You better be imperturbable if you get behind the pulpit in the Home. You better learn to keep chugging along even though half the audience is sawing wood. You can't expect undying attention, you'll never get it. When the audience verbalizes, you better have the sea legs of a stand-up comic, because there's no telling what you'll hear.
Yesterday's Thanksgiving speaker, a local pastor, is a veteran up front, and he's good. He knows better than to lecture, he keeps them singing, and he tries--don't we all?--to engage the residents with questions. His enthusiasm soars because he believes what he tells him is getting in--and he may well be right.
The Home we visit is a sunset place, where residents leave only on gurneys. A memory unit locks up on one side of the building. It's a wonderful place, a Home to be proud of. Nonetheless, every visitor knows--as do some of the residents--that it is, most certainly, the end of the line.
Yesterday, for Thanksgiving, the nurses emptied the rooms, so the chapel was overflowing. The residents were just about all there.
If you preach to that kind of congregation, what you deliver is something like a children's sermon: you ask only those questions you know they can answer--"Who came from heaven to earth?" Good questions have answers that come in a chorus of voices.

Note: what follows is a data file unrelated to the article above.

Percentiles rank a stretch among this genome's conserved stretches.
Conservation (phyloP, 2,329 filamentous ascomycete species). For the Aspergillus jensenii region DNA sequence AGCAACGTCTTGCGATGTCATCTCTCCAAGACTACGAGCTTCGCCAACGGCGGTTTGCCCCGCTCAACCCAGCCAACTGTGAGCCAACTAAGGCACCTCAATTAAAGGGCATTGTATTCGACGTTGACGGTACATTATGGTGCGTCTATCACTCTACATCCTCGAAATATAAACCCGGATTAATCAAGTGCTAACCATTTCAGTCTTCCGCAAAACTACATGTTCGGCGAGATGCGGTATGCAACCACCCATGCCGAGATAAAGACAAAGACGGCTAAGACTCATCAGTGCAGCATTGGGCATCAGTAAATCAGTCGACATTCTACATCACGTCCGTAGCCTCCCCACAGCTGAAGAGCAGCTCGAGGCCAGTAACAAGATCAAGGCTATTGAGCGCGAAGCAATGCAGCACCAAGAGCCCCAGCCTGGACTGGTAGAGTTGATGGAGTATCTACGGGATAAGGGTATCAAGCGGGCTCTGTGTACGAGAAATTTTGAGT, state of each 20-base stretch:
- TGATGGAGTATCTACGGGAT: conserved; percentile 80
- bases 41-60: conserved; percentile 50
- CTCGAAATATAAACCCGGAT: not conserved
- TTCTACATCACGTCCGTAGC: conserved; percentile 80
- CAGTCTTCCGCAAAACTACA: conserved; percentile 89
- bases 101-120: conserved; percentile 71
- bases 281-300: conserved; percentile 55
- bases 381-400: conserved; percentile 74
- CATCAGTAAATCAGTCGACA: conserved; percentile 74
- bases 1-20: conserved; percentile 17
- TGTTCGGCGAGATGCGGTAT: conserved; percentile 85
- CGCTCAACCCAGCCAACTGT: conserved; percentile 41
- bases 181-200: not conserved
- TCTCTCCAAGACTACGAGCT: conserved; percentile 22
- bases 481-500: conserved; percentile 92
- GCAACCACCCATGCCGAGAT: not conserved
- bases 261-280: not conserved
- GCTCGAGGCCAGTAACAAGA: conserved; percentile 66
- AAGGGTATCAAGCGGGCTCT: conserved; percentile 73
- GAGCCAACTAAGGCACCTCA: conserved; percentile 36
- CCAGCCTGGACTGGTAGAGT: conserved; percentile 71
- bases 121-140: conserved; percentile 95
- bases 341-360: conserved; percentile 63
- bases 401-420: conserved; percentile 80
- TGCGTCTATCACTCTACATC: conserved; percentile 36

That's what the pastor was doing yesterday, but senility is a tougher nut to crack. When a dozen Alzheimer's patients compose a goodly chunk of the audience. . .good luck.
I'd never seen the woman whose wheelchair was front and center before. She didn't look particularly happy, and it soon became clear that her throttle wasn't performing to specs--she talked quite a bit, undirected commentary, you might say, not mumbling either. She seemed to be making commands. There were times I thought she was telling the pastor what he needed to know in language neither he or anyone else could exactly translate.
He was preaching about pilgrims. Thanksgiving was a truly American holiday, he said, born and reared in the U.S. A. He kept the screen up front full of pictures.
Right behind us, someone growled every thirty seconds or so. Not softly either. I don't know how else to describe the sound. Could have been a man or a woman. I don't know.
"Faith" is the word the preacher was fishing for, what he wanted to hear from the residents, the word he figured they could pull from their memories. "Faith" is what he wanted them to say, the lesson he wanted to teach.
"The pilgrims intended to get to Virginia," he told them, "but they got off course. When they came to land, it wasn't Virginia at all, but Cape Cod." Energetic, even athletic speaker--one of the best. "When they came off the Mayflower, they put down in a strange land." And then came the question. "And in that strange land, what did these good Christian people really need?"
The woman in front, the commander-in-chief, sounded out the only understandable thing she said during the service. "Indians," she said.
I giggled. I couldn't help it.
"Indians," she said, loud and clear.
There are, this Thanksgiving morning, a world of things for which we're thankful, so many that it gets awkward to create a list. This morning I'm still smiling, remembering that sober-faced woman's answer, and thankful for a world that surprises now and then, life that doesn't always stay on script.